Efforts to Dismantle Affirmative Action Will Roll On, Slowly

Houston's vote to keep racial preferences shows nation's ambivalence on sensitive topic.

The nationwide movement to roll back affirmative-action laws is likely to proceed in fits and starts, with no clear mandate. Its probable mixed future reflects the feelings of a US public that is still deeply ambivalent over the sensitive issue of race.

This week's defeat of an initiative in Houston that would have abolished the use of racial preferences in city contracting represents an important symbolic and practical victory for those who want to keep affirmative-action laws in place. The Houston vote, 54 percent to 46 percent, was the first test of voter sentiment on the issue since passage of California's Proposition 209 - which the initiative here was modeled after - in 1996.

Meanwhile, those who wish to abolish affirmative-action laws have a big win of their own to point to: Monday's Supreme Court action that removed the last legal hurdle to Proposition 209's implementation.

Twenty-six other states have affirmative-action bans similar to Prop. 209 on the drawing board or in the works.

"This whole movement is going to go on for awhile," says Fred Lynch, a government professor at Claremont McKenna College and author of "The Diversity Machine: The Drive to Change the White Male Workplace".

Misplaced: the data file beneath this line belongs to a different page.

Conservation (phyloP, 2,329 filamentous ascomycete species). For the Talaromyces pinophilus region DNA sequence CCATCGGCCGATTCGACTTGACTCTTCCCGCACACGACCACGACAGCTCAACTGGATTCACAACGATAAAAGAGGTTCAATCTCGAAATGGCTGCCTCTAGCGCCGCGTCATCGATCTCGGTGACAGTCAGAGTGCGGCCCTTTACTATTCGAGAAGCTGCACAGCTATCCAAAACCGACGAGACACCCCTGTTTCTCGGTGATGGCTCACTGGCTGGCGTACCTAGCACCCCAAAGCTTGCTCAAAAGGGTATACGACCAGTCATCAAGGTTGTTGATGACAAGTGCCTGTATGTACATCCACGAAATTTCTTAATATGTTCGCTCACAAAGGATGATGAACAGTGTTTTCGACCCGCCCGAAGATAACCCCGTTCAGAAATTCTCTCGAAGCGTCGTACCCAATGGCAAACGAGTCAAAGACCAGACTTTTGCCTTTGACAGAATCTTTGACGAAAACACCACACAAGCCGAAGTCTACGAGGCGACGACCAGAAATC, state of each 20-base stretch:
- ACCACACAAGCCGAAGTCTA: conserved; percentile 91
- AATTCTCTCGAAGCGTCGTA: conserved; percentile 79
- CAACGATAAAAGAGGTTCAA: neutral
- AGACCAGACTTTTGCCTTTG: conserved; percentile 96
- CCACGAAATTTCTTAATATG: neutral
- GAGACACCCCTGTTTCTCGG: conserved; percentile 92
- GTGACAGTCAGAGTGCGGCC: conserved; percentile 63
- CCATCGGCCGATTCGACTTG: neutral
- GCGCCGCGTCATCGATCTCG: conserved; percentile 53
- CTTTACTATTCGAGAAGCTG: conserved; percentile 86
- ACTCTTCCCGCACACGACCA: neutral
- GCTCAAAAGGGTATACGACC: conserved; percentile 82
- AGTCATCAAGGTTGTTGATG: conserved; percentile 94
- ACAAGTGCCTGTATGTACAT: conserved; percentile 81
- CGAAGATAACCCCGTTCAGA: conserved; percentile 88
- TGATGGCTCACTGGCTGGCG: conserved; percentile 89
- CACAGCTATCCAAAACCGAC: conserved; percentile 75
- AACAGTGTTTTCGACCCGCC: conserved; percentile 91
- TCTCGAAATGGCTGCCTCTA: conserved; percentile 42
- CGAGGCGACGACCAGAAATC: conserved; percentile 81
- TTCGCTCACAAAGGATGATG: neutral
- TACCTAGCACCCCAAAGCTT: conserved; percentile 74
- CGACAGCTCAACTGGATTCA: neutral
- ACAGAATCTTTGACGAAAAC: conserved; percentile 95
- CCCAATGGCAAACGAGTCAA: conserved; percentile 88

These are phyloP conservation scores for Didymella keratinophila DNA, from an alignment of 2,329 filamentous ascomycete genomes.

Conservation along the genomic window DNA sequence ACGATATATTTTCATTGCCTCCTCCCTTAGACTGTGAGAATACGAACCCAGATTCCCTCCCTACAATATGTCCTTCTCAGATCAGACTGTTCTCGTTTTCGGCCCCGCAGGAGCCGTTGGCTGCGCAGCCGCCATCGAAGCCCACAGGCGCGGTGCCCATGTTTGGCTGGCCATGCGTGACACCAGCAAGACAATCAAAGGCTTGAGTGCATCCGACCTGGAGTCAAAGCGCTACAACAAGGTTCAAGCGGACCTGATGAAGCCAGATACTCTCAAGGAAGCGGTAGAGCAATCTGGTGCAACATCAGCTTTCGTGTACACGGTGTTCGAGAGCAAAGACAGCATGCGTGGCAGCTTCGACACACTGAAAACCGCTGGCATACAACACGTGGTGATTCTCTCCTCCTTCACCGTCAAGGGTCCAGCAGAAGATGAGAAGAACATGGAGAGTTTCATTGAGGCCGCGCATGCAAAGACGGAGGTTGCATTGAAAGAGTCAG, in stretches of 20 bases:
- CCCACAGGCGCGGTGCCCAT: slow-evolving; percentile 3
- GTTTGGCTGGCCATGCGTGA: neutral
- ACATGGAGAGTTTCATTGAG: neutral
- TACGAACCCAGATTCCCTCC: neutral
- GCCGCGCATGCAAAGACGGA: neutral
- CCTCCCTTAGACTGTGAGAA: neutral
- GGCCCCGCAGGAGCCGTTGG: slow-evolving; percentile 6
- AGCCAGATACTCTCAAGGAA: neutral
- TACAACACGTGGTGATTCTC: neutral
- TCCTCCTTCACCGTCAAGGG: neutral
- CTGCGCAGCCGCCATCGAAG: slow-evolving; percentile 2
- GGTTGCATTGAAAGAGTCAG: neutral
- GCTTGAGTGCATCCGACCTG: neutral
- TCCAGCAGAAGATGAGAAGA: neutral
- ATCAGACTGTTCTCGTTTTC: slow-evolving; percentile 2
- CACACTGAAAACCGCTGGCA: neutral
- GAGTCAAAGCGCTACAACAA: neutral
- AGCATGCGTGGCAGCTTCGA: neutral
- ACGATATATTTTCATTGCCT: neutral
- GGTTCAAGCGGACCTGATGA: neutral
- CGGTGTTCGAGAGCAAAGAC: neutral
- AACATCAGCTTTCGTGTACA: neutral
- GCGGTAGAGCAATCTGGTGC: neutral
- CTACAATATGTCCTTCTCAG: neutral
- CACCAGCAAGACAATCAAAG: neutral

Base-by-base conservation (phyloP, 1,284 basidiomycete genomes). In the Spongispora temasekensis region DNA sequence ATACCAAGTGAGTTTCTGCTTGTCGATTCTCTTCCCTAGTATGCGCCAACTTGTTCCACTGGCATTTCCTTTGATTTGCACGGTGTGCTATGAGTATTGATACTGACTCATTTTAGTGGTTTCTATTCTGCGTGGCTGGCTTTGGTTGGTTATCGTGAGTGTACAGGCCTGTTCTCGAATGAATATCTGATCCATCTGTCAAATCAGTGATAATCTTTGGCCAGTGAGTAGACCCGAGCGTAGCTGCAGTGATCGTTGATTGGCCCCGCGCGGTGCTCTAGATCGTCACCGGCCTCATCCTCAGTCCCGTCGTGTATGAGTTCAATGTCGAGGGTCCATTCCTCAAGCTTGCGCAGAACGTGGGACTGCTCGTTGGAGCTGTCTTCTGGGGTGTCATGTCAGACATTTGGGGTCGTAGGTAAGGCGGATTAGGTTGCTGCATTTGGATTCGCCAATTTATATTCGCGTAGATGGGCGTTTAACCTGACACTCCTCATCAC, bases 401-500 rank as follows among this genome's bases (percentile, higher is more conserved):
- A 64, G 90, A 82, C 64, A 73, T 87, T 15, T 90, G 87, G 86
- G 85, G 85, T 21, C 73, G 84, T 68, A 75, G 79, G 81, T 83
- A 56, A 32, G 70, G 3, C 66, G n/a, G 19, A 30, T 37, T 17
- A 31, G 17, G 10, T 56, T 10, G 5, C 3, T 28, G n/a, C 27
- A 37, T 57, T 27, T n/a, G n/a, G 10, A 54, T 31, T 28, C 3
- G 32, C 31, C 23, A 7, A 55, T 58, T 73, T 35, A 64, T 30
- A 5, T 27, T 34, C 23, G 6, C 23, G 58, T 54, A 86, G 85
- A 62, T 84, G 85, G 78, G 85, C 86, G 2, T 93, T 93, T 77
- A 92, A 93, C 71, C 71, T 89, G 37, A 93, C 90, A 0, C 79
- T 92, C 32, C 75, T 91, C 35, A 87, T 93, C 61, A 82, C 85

"It's going to be a state-by-state, grass-roots kind of thing." says Lynch.

Analysts says there are a number of reasons Houston defeated an initiative that passed in California.

One was the attitude of political leaders. California Gov. Pete Wilson (R) was a big Prop. 209 backer, while Houston's popular outgoing mayor, Bob Lanier, campaigned against the city's anti-affirmative-action initiative, Proposition A.

Another reason was wording. Prop. 209 refers to banning of "preferential treatment." But Mayor Lanier and others persuaded the Houston City Council to reject that language in Proposition A and substitute a simple question: whether city-sponsored affirmative action should be banned.

Polls show voters reacted very differently to the two versions.

Finally, Houston is simply different than California. Race relations have been relatively harmonious there, and the economy is in a vigorous rebound from the oil bust of the 1980s.

Thus California now becomes an important legal laboratory. The Supreme Court simply let stand a lower court ruling that held Prop. 209 constitutional. It did not answer a host of questions, such as how to reshape dozens of state laws to take its mandate into account.

"We are left with [this] gaping question: What does 209 really mean?" says American Civil Liberties Union staff counsel Ed Chen.

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